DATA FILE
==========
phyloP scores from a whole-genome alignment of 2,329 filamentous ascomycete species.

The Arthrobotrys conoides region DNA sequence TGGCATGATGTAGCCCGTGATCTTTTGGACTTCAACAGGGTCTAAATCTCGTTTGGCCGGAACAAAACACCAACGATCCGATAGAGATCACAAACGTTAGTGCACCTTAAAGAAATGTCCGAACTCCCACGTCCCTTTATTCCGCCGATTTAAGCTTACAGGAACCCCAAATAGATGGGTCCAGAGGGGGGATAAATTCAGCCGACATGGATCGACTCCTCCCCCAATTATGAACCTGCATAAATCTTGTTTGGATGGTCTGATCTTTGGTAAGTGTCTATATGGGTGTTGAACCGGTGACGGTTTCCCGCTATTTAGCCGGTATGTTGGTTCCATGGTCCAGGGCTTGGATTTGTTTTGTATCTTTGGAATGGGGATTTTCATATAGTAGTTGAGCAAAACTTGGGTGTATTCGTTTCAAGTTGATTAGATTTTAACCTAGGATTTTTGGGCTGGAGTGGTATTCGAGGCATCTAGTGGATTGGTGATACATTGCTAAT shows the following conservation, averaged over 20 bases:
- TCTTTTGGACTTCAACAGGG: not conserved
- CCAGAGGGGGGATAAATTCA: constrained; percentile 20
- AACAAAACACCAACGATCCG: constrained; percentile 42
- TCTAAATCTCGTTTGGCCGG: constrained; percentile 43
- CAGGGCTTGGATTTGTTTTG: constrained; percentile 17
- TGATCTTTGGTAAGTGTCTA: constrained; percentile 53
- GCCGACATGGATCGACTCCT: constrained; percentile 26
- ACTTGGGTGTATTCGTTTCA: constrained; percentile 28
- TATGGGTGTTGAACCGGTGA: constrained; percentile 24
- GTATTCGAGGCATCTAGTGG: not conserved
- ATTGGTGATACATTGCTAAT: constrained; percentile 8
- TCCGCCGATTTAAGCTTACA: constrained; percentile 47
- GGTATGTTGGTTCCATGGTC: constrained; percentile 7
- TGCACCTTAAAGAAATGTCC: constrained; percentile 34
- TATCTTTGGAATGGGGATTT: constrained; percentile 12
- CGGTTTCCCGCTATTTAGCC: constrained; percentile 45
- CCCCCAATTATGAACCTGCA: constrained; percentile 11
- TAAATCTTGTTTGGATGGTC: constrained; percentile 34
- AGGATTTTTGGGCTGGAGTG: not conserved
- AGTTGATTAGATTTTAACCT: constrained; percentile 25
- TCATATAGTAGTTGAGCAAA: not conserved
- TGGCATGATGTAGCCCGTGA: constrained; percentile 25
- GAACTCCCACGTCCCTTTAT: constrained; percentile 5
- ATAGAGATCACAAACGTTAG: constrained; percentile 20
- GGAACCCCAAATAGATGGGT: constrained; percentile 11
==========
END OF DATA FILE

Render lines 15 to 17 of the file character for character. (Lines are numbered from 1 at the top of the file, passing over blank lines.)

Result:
- GGTATGTTGGTTCCATGGTC: constrained; percentile 7
- TGCACCTTAAAGAAATGTCC: constrained; percentile 34
- TATCTTTGGAATGGGGATTT: constrained; percentile 12